Do you have hope in the world’s leaders?
I’ve got no hope in them – my hope lies in the streets. The streets are full of young people, they are the future. The conference guys were the ones that created this problem.
Eileen, 59, Glasgow
Why are you protesting?
I want to do my bit. I’m not going to give up meat, I’m not going to become a true vegetarian and definitely not a vegan. But if I can cut down, that feels good.
Do you think the Scottish government is doing enough to tackle climate change?
Don’t even get me started on the Scottish government. I don’t trust them to help one bit. We need to get a better working relationship between all the parts of the UK and do this. You [young people] are the future of this planet. You’ve got to make them do it.
Lois, 19, London
What’s the best thing you’ve seen this week?
I’ve been loving the Extinction Rebellion marching band, they brought great spirit. It’s also been lovely to see so many students and children [coming together].
Are you hopeful that our leaders are going to help us?
No fucking way! They’re useless. I think other countries’ leaders may help, but not ours. I don’t know much about Scottish politics as I’ve just moved here, but I get the feeling that Nicola Sturgeon has more brain cells than Boris. We need something drastic to happen. All this talk isn’t getting us anywhere.
Noa, 16, The Netherlands; Sofia Belen Montes De Oca Peninger, 14, Argentina; Océanne Kahanyshyn-Fontaine, Canada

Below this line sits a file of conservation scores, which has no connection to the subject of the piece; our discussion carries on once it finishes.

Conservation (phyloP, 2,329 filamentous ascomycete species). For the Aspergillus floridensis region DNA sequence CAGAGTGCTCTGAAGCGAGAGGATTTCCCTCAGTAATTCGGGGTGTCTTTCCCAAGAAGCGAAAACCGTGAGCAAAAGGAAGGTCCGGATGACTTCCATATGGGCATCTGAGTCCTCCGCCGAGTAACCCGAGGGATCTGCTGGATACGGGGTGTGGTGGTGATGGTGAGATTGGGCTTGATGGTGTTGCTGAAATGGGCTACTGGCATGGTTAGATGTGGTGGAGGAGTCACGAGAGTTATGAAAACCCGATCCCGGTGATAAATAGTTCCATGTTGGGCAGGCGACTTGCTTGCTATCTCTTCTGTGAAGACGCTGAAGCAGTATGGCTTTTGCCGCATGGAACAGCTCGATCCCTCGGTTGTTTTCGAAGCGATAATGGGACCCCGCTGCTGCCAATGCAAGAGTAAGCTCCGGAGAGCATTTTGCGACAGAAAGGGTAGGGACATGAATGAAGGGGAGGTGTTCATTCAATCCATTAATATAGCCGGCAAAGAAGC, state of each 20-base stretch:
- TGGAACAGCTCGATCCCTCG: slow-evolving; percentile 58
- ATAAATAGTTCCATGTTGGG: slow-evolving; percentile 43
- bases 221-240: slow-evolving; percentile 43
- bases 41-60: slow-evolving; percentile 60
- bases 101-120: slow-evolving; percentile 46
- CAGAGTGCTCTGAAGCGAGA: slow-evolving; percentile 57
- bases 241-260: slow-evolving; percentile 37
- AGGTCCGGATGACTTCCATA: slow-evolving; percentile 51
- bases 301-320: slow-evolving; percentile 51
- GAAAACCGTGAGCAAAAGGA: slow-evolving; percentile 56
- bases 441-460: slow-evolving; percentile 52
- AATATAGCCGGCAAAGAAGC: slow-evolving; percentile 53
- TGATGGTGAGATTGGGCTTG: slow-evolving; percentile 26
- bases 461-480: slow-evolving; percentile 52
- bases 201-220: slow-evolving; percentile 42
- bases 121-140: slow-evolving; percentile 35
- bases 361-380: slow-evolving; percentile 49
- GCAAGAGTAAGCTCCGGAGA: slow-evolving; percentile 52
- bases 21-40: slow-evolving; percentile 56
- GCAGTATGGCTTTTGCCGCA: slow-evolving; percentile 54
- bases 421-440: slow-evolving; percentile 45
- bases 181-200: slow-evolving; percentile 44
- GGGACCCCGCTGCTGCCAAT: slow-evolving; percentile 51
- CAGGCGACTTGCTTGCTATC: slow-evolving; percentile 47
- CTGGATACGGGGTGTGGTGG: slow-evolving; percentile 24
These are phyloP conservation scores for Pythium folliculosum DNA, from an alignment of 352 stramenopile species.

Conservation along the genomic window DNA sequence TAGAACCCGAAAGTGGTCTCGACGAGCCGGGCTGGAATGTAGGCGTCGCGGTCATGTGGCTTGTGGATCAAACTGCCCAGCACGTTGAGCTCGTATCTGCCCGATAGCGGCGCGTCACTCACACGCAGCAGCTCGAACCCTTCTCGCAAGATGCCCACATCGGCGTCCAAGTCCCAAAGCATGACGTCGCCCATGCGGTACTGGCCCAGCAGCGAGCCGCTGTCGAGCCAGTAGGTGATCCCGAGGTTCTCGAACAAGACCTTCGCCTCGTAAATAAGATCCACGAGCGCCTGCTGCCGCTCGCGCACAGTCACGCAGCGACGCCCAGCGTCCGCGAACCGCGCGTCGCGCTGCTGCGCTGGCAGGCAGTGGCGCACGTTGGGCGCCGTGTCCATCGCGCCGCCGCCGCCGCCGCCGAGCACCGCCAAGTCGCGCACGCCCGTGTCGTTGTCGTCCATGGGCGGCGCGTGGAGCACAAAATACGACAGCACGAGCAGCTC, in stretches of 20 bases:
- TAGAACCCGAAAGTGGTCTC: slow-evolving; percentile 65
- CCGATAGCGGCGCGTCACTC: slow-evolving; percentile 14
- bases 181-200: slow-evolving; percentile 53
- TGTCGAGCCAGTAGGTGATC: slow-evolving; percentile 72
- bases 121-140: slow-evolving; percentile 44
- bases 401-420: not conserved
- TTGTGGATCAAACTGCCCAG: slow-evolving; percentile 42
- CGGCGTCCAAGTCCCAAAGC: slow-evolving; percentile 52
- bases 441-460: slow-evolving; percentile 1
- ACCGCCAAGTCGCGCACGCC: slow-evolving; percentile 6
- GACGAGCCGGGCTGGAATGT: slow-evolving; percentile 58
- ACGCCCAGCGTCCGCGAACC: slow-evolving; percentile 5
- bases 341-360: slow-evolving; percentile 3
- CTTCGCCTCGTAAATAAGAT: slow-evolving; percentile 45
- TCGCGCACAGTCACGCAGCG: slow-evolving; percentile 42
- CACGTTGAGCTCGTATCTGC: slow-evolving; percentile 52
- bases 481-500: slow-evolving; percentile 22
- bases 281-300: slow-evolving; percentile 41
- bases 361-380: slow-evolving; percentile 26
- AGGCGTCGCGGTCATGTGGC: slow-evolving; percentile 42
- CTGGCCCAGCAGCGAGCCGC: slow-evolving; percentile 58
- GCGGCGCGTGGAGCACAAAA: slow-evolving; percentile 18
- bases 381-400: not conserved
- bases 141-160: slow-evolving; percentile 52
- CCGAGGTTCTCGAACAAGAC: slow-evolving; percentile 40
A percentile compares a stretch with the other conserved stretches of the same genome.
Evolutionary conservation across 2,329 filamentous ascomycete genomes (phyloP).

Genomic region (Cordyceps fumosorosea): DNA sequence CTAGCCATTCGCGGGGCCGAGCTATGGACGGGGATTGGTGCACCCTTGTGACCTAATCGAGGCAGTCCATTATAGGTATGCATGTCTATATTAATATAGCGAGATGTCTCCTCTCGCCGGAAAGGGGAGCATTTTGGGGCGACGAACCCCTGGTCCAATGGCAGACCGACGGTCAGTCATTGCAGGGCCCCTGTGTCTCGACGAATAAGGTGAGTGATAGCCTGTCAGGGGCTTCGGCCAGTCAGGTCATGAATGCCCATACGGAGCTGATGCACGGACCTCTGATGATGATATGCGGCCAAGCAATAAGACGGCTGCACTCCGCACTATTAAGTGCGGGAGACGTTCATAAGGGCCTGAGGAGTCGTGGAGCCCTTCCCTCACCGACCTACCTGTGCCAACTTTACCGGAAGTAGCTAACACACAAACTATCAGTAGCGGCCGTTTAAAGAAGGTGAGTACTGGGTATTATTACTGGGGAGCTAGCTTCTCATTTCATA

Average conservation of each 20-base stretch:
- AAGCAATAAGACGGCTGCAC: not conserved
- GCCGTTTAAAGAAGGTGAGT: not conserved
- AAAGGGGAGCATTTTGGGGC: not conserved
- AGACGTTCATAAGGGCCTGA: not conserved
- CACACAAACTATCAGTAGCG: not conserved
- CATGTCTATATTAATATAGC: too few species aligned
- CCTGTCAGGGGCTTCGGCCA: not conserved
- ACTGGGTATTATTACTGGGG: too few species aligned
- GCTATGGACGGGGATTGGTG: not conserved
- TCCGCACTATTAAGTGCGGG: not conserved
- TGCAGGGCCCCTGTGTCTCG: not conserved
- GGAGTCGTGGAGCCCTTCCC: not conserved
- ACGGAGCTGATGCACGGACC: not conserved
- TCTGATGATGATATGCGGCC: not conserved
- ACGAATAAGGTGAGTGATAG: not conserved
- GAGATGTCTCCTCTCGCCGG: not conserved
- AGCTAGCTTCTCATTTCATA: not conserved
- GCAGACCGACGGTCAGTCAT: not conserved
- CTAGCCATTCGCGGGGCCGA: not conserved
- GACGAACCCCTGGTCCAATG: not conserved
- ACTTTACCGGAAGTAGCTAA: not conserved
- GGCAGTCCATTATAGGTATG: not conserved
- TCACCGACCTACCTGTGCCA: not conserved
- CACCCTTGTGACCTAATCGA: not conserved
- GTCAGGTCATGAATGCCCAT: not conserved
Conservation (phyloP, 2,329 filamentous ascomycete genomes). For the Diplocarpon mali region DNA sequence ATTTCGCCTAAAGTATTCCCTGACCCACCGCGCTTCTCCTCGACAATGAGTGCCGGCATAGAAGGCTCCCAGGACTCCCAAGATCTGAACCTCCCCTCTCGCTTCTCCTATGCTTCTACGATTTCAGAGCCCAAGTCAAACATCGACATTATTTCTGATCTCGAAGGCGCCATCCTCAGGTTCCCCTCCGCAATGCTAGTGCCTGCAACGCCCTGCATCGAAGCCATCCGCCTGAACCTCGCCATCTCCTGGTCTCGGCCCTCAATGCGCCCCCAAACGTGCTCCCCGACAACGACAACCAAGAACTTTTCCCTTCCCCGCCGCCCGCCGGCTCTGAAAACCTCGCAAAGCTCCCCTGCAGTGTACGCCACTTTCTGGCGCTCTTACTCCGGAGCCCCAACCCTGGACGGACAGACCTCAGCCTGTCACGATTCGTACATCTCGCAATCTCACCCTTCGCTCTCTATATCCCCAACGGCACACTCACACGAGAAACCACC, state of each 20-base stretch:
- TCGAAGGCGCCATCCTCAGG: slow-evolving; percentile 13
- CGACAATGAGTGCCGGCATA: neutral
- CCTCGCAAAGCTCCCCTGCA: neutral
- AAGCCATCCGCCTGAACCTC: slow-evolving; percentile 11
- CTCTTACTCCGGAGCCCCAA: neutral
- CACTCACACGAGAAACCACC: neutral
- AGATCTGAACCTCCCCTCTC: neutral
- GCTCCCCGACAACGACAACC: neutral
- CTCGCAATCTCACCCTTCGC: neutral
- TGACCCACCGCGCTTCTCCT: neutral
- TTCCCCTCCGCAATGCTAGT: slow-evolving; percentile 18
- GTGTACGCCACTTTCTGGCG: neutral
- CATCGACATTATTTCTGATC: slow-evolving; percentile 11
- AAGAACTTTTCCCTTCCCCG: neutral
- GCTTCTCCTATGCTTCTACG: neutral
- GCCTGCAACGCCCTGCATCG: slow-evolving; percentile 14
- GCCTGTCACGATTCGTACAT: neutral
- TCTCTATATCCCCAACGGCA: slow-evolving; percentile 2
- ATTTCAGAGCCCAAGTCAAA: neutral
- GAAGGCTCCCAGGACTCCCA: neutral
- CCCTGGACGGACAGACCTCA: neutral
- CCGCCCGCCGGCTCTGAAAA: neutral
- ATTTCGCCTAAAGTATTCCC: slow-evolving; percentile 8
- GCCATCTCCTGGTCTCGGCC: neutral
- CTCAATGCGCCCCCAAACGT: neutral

Did you meet at the summit?
Sofia: We’re part of a youth programme called Taking It Global: Decarbonise, Decolonise, where we discuss [climate] issues and solutions in our home countries. We met in real life two days ago but have been working together for a few weeks online.
What have your roles been at COP?
Sofia: Today I went to a reunion of women in STEM. It was beautiful, I loved it.
Océanne: It’s Fridays for Future today, so obviously we had to be there. It was so well organised and you could sense the energy in the air. It was less angry and more hopeful.
Noa: It was empowering!
Do you trust your leaders are going to commit to the change you’re asking for?
Océanne: We actually have a manifesto. Through that, we hope to show world leaders how concrete the youth’s perspective on climate change is, and how much of a difference we really want to make. Some people will always be unreachable though, or unable to understand, but I do think we can make a difference.